Veteran's Day

Veteran's Day was celebrated on Gonzaga's campus through a community curated exhibit honoring veterans in the lives of GU faculty, staff and students. 

Gonzaga’s department chair of military science, Lit. Col. Ed Adams, distinctly remembers working two particular days in 2005 and 2006 while serving our country.

“I worked Christmas and Thanksgiving both of those years,” Adams said. “Being in the Army, I’ve worked every conceivable holiday you can imagine. But that’s part of the game, we’re soldiers 24/7, 365.”

One day that is often an exception to this rule for soldiers is Nov. 11, Veterans Day.

However, Nov. 11 has come and gone at GU, and students and faculty attended classes and work just as they would on any other Monday. 

That’s because GU doesn’t award students or faculty with Veterans Day off, nor has it ever in recent memory.

Most public places of work, including public schools and universities, have had Veterans Day off since the holiday’s conception in 1938, when it was known as Armistice Day to commemorate the end of World War I.

That is why it’s strange for some that GU doesn’t award it as a day off, and this sentiment is shared by members of the veteran population on campus.

“When I came to Gonzaga last year, I was a bit upset actually that the school doesn’t observe Veterans Day,” said senior Richard Nyambura, a transfer student who served four years in the United States military before attending GU. “And I personally think that they should accommodate the holiday, because these are the individuals who put their lives on the line so we can celebrate every other holiday that we do.”

Veterans Day is a day set aside for U.S. civilians to pay respect to those, either in the community or in their lives, who have served this nation’s military. The question at GU is whether it is necessary for the university to give the day off in order for students and faculty to properly pay their respects to those who made a sacrifice for this nation. 

And the opinion on the matter is split, even among members of the military community.

“If you are of the right mindset to celebrate Veterans Day in your heart, then I don’t think you need the day off,” Adams said. “I think that if you could find time in your schedule throughout the week before Veterans Day, and the week of, to properly celebrate it, then you’re doing a good job.”

“This school absolutely needs to give students the day off to properly celebrate, just like Founder’s Day,” Nyambura said. “On Founder’s Day we pay respects to those who had a vision to advance a Jesuit education, and then you have Veterans Day where we celebrate people who fought to protect our lives and freedoms, and I think they deserve the same amount of respect.”

Whether GU awards students the day off from classes or not, one thing is clear about Veterans Day; it’s a day meant to honor those who made the decision at one point in their lives to serve in the military.

“The choice to serve is a massive life decision that a very small percentage of the population chooses to do,” said Colleen Vandenboom, veteran’s coordinator and assistant dean for student involvement and leadership. “I think that when you begin to learn about the military experience, the hours and sacrifices that were made by these people, I think it feels like Veterans Day is the one chance where we get to pause and say thank you to those who served to help basically keep our freedom. I think Veterans Day is the one day out of 365 where we can take a minute to not take all of that for granted.”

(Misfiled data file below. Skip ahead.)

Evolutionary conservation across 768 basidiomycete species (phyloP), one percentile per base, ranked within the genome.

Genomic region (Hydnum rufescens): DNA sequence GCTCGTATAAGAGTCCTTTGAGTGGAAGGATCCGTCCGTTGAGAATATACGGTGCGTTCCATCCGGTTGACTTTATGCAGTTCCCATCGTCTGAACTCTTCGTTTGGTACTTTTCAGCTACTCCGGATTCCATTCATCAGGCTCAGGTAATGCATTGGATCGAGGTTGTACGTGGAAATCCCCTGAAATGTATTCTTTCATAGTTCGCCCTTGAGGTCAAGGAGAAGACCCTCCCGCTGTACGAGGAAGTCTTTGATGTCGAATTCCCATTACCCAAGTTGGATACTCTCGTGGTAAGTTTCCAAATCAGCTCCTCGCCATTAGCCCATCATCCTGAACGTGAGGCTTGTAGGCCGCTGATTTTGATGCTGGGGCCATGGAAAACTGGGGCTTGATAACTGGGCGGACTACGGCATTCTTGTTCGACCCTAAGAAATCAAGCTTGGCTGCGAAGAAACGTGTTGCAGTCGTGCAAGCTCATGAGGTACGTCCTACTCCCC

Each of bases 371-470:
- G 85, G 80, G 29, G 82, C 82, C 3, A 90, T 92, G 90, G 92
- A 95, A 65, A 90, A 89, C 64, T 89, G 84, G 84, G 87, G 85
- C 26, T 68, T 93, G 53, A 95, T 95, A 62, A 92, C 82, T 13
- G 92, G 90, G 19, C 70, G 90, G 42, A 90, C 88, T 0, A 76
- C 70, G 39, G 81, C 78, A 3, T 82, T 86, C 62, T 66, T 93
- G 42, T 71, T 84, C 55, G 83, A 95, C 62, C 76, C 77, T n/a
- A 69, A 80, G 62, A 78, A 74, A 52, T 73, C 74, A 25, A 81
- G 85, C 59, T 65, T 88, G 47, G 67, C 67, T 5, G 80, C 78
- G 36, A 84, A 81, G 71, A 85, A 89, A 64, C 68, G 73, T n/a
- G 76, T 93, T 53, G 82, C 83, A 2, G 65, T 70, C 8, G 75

Despite not following in the footsteps of public universities in closing down academic functions for the day, GU offered a number of different events on campus during the time around the holiday. 

On Nov. 8, President Thayne McCulloh, a U.S. military veteran who served from 1983 to 1986, hosted his annual luncheon exclusively for veteran students, faculty and staff. 

On Veterans Day, a display was put up on the first floor of the Hemmingson Center where students posted a picture of a veteran in their life, along with facts about the history of Veterans Day.

This gave students and staff a good opportunity to gain more perspective about what it means to be a veteran in this country.

“I’ve been working with our transfer and veteran population for four-and-a-half years at this point, and since then as you might imagine, everything I thought I knew about them has changed,” Vandenboom said. “Learning more from our student veterans, hearing their stories and learning about their experiences has become increasingly important to me.”

The GU ROTC program went off-campus on Monday to assist veterans in the community in putting on a flag ceremony to celebrate the anniversary of Armistice Day. Throughout the week before, Adams had alumni of the program who have since retired from the military, come in to speak during the program’s military science classes. 

The ROTC program has a large alumni base, so them coming on campus connected current students who will serve with those who already have.

If other GU students are feeling as if they missed their opportunity to properly celebrate the holiday this year, they can always reach out to support veterans in multiple ways. 

“You can certainly honor Veterans Day by working with a charity that works with homeless veterans, or Wounded Warrior [Project]. Those are both great ways to celebrate Veterans Day,” Adams said. “But another great way is to think about that veteran in your life, call them up and say thank you. That veteran in your life could be the business owner down the street that has the ‘I served’ sticker in their window, or it could be your cousin who did four years and then got out. Those are the people you should think about.”

Asher Ali is a staff writer.

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